Crop circles - what, why and tips for farmers

CLA looks into the landscape mysteries that crop up at this time of year
Crop circles
Wiltshire has the record for the most recorded crop circles, with over 380 since 2005 (library image).

In this blog, CLA rural adviser Lucy Charman delves into the mysterious world of crop circles, offering tips to members if their land is affected....

I am lucky to live on the Wiltshire, Hampshire, Berkshire border and at this time of year Wiltshire witnesses a huge influx of visitors, to welcome the Solstice at Avebury or the iconic Stonehenge.

The influx of over 10,000 visitors to Stonehenge from across the globe has a huge impact on the residents, highways and police resources. Yesterday we saw headlines of activists spraying stones with orange powder in a protest stating it is time for megalithic action to stop the burning of oil, gas and coal.

All over the area at this time of year, other quirks often start to appear in the landscape – I’m talking crop circles. Aliens, ley lines, or gravitational forces… it is the mystery that continues to fascinate people all over the world – or are we really just witnessing criminal damage?

In the last week, a neighbouring arable farm has been a victim to crop circle damage, and what makes it worse is that often visitors cause further damage, in one case driving a car through the ripening barley and across a stone curlew plot trying to locate it.

It's not surprising that many farmers will immediately top out the damage so that there is nothing to see – unfortunately, increasing the total crop loss further – a difficult choice to make. Some may however allow access, often asking for a charitable donation.

Mystical, sacred reputation

Wiltshire has the record for the most recorded crop circles, with over 380 since 2005, with Hampshire a close second, and Oxfordshire in third. Theories about the reason for such a high volume in the area include the crossing points of ley lines and the combinations of chalk, greensand and aquifers found in the area that are good conductors of electricity. Or is it simply a case that there are some enthusiastic crop circle creators that take advantage of the mystical, sacred reputation of the prehistoric sites across the county?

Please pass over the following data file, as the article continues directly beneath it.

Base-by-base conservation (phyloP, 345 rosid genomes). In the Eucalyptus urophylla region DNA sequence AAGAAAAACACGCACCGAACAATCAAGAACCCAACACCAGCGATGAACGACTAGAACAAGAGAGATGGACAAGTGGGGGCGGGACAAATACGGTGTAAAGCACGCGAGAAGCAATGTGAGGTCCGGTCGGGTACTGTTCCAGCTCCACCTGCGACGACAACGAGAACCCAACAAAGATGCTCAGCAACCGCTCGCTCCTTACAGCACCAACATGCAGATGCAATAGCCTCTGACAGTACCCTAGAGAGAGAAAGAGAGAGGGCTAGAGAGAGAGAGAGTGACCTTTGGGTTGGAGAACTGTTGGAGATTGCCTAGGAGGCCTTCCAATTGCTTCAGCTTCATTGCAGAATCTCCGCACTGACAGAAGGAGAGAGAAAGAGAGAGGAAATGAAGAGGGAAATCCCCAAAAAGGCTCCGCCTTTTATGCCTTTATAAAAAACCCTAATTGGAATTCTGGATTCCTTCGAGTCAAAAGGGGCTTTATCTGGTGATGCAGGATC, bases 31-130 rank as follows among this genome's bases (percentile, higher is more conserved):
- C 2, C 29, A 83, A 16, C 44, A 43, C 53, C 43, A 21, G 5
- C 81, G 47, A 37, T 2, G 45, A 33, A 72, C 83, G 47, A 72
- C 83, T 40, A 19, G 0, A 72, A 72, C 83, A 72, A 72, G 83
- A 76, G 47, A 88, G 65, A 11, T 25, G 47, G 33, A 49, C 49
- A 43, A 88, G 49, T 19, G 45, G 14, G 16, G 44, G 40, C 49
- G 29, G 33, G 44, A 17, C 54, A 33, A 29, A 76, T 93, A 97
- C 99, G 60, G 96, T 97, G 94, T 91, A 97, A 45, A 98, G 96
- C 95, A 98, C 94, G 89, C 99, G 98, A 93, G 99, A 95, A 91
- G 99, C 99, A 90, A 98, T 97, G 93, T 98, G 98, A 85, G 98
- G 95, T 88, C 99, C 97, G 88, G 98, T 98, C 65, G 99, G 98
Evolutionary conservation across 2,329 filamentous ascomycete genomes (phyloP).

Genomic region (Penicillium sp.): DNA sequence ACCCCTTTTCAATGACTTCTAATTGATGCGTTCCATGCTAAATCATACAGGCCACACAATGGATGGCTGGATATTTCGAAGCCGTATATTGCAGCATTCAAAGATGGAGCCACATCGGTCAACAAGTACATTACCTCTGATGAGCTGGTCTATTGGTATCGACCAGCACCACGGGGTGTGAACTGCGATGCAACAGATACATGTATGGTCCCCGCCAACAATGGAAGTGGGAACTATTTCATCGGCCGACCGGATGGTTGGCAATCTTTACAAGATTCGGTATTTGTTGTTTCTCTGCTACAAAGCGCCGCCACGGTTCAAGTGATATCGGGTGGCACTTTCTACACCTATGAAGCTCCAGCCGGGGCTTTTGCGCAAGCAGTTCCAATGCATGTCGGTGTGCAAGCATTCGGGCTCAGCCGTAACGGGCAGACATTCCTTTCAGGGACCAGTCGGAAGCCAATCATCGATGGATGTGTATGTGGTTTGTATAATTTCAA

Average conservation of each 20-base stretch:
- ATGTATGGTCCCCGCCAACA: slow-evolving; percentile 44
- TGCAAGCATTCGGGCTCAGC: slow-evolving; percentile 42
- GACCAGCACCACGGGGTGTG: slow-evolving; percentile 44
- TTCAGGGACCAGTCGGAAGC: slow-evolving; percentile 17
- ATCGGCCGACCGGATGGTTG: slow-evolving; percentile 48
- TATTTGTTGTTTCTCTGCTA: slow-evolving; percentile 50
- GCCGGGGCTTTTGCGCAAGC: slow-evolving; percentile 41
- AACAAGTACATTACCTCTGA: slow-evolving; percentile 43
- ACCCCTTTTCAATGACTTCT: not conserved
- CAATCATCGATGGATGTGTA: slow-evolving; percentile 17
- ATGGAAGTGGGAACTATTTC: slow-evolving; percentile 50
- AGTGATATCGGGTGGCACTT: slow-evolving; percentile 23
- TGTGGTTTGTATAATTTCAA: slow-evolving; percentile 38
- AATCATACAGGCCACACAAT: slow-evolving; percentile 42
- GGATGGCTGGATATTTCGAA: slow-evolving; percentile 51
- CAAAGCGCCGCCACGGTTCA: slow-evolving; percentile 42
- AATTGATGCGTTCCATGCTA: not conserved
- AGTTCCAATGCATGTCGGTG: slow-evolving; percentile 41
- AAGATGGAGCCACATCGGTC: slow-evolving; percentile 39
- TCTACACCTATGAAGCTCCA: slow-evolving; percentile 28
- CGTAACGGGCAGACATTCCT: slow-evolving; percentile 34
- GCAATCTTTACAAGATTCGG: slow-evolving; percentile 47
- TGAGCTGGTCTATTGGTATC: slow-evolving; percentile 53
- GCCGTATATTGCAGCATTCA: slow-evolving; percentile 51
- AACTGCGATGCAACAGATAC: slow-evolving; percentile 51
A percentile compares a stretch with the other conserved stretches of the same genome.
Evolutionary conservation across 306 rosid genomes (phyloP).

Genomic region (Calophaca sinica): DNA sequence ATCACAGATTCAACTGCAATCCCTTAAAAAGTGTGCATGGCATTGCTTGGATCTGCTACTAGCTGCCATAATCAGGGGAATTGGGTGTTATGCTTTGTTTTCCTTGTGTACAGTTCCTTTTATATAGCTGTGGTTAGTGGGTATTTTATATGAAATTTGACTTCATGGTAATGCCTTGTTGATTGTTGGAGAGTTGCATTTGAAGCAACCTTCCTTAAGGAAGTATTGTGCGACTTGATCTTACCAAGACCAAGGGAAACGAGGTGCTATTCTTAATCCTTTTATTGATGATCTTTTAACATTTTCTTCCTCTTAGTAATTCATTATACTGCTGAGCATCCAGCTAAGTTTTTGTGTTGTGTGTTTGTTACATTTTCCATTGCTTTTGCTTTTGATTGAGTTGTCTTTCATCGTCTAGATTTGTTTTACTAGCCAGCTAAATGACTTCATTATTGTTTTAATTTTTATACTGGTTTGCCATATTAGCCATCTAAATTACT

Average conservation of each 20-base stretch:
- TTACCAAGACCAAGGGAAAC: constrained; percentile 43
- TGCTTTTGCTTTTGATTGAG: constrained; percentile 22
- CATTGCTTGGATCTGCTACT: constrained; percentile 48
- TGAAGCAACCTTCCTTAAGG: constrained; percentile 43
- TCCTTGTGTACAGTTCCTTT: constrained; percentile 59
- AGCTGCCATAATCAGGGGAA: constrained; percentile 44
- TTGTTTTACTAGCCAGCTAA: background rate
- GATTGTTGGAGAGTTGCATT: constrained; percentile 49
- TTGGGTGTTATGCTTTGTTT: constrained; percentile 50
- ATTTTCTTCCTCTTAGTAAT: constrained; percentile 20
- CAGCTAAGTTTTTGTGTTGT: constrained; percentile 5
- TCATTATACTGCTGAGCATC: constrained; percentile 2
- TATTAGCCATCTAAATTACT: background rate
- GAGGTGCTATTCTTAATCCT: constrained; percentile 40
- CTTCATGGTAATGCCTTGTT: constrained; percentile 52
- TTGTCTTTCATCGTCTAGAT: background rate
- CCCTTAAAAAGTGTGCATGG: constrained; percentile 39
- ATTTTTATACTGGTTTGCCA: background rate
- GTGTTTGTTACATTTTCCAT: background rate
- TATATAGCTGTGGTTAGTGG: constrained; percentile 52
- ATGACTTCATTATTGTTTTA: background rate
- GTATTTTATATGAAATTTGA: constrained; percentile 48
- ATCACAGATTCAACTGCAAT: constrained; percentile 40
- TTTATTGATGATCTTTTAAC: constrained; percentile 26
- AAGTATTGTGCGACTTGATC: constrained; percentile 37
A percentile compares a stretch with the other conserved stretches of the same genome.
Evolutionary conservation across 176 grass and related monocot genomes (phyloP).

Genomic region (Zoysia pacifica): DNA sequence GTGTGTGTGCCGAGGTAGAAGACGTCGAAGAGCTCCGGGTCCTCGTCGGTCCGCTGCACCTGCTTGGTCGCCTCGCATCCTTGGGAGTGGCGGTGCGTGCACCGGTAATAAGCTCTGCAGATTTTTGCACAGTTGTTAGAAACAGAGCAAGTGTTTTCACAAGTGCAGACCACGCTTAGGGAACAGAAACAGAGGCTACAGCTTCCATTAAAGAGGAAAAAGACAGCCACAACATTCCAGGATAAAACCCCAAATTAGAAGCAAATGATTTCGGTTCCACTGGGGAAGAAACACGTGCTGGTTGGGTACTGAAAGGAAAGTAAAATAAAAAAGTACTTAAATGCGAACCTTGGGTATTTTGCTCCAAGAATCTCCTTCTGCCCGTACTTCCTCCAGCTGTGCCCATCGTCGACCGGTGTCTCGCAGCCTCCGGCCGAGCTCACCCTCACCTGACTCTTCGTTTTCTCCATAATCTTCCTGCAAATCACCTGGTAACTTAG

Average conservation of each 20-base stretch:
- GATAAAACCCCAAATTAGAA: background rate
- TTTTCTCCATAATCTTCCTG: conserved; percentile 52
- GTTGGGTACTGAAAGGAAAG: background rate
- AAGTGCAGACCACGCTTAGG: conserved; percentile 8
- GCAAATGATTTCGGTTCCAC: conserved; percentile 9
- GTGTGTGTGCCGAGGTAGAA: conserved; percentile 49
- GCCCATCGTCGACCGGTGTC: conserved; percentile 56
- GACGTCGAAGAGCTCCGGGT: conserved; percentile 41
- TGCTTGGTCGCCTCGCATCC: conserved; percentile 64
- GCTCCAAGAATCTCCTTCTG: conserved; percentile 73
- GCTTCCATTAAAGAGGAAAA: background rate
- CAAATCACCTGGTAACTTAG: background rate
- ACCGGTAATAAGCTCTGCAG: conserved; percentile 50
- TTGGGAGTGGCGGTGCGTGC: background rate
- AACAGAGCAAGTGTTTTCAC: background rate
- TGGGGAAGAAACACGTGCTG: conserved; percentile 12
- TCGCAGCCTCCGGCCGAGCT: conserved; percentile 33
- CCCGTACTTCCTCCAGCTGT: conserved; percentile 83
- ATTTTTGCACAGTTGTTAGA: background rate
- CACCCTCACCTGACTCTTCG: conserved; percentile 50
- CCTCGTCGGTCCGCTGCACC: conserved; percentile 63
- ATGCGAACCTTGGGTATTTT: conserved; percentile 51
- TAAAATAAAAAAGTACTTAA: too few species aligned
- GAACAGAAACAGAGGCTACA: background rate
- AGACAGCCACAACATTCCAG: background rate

Satellite guidance and drones help to deliver amazing accuracy in a multitude of disciplines and enable intricate patterns to be created easily. Either way, this year, the solstice and approaching harvest align (in the same way that the sun aligns with the Heel stone) to add additional problems to what has already been one of the most difficult faming years on record.

It is important to be aware of who/how and when to act. Creating a crop circle is criminal damage and therefore an offence that should be reported using the 101 service – unless you are lucky enough to catch someone in the act or have purposefully created one as a visitor attraction like a maize maze!

Advice for farmers

Try to deter visitors entering the land where possible, or if you are willing to allow people to visit, at the very least guide them to use a desirable route. Think about likely entrance points, gates should be regularly locked with good quality padlocks and hinges can be reversed or capped. Keep in mind that gates crossing a public right of way should not be locked as access must be maintained.

You should make sure that areas that are off limits to the public are signed as such. Rigid signs can be purchased online from agricultural suppliers. If you are welcoming visitors, offer guidance using some simple signs :

  • Where can visitors enter the field and where / how can they make a charitable donation
  • No smoking – ensure people are aware of the hazards of naked flames in dry crop
  • Leave no trace – litter can cause injury to livestock and wildlife and damage to machinery
  • Stay off the crop - Do not cause any further damage to crop – use the tractor tramlines
  • Parking - Direct people to where they can park safely without causing any obstructions to you and the highway.

It is highly likely, if affected, that many people will aim to take photos of a crop circle using a drone. It is unlikely that some of the GDPR legislation around drone usage will be relevant, however it is important to be vigilant if drones are flying away from the vicinity of a circle as they can be used to gather intelligence for serious criminality. Suspicious drone activity may be reported to neighbours and through your local Country Watch scheme if you are part of one, as well as to your neighbourhood policing team. It is worth noting down vehicles' registration plates or photographing them as a record too, should suspicious activity be noticed.

This time of year is definitely not all bad. The sun has finally made an appearance and there is no doubt that the local rural economy is boosted by the huge influx of visitors needing accommodation, food and drink, and just perhaps, by celebrating the solstice, we can boost the sun's energy and guarantee a good harvest, and eliminate the evil spirits that have hounded the 2024 growing season so far!

More help

Further guidance on access, drones, rural crime, trespass and more can be found at


Key contact:

Lucy Charman Rural Adviser, CLA South East